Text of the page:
The reality is that we need vandalism proof exit signs. A manner to clean up vomit (I'm not joking) on Mondays from overzealous Bachelor/Bachelorette parties. Guests need to understand you can't wash wigs down the toilet (again not joking, it caused a huge backup of sewage). The management and maintenance scope needs to align with the new reality. And out-of-towners don't see that, they just see the income.
JanineR
(Tennessee)

Posts:154


07/14/2021 10:33 AM  
Posted By CathyA3 on 07/14/2021 9:55 AM
Regarding rental violations in general:

* To find the short-term/hotel style rentals, you should do a regular check of the Airbnb and other websites. The landlords have to advertise their properties.

* The neighbors in the immediate area will also know if there is a steady procession of strangers - no inspections necessary.

* Vigorous enforcement of other violations by the tenants (noisy parties, damages, etc.) will be your friend. Landlords want to make money with as little fuss as possible, and a steady stream of fines/hearings/etc. will cut into their profits and up the nuisance factor for them. If they have a mortgage on the property, it may even result in them losing money. Use the tools you have.





I completely agree.

Out of the math that I posted. Those 14 unit variance can also be looked up on Metro's site as a permit is needed from the city to operate as a short-term. If they have a permit with metro, but aren't registered with the Association, then that is a violation, with a specific hefty fine. That brings the number of questionable units down to just a few. No need to go into everyone's unit and take photos of their living rooms.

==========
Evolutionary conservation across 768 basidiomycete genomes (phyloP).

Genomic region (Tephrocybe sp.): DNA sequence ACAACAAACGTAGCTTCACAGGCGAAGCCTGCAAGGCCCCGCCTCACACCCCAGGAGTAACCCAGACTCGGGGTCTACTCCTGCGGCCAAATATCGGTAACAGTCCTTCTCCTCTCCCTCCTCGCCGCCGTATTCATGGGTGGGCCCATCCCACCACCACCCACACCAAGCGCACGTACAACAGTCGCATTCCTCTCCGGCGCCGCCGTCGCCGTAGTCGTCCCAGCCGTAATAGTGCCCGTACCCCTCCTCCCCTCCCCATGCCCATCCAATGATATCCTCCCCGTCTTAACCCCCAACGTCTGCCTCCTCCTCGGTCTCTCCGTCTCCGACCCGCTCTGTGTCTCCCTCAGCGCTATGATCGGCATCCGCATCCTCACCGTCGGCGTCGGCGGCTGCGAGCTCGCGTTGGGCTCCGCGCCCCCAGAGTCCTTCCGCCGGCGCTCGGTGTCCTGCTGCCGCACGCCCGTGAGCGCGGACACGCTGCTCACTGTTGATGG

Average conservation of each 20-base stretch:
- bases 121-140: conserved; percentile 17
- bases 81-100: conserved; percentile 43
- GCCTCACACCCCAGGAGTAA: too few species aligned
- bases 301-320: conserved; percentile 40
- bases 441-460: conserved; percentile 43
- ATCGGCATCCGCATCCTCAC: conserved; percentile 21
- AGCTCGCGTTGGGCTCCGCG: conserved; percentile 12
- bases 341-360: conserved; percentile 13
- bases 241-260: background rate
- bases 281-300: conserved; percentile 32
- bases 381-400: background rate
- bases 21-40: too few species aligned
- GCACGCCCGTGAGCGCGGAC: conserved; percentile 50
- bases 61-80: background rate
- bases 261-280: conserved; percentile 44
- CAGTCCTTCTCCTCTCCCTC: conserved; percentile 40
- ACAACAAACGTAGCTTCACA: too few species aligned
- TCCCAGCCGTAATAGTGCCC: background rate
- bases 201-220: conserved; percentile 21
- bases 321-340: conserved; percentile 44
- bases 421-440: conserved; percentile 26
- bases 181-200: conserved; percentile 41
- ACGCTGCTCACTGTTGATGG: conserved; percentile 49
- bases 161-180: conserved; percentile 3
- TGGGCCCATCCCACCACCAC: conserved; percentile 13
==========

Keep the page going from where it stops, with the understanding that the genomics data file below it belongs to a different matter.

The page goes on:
To point two and three. Agree. If I knew the units in question, as someone who lives here, I could easily tell if they are short term renters or not by the traffic.
It is very much like living in a hotel. It is all noisy parties, damage, etc.
AugustinD


Posts:962


07/14/2021 10:51 AM  
Posted By JanineR on 07/14/2021 10:32 AM

Our management and maintenance scope did not change when the members voted to allow short term renters.
The reality is that we need vandalism proof exit signs. A manner to clean up vomit (I'm not joking) on Mondays from overzealous Bachelor/Bachelorette parties. Guests need to understand you can't wash wigs down the toilet (again not joking, it caused a huge backup of sewage). The management and maintenance scope needs to align with the new reality. And out-of-towners don't see that, they just see the income.
This is the worst situation I have ever seen described here with rentals and especially, STRs. Though I know it should come as no surprise. I trust you know this is a hot topic nationwide.

As I noted earlier, I expect there is no going back. Your condo is well over the tipping point.

I would be quite curious to know what the "percent funded" value is for your condo's reserve fund. This is not an easy calculation for a condo with a lot of common area. In the alternative, has a reserve study been done in the last five years? Is the Board funding reserves as the Reserve Study recommends? Or does your condo have a board that is illiterate when it comes to reserve studies, and so the board ignores them?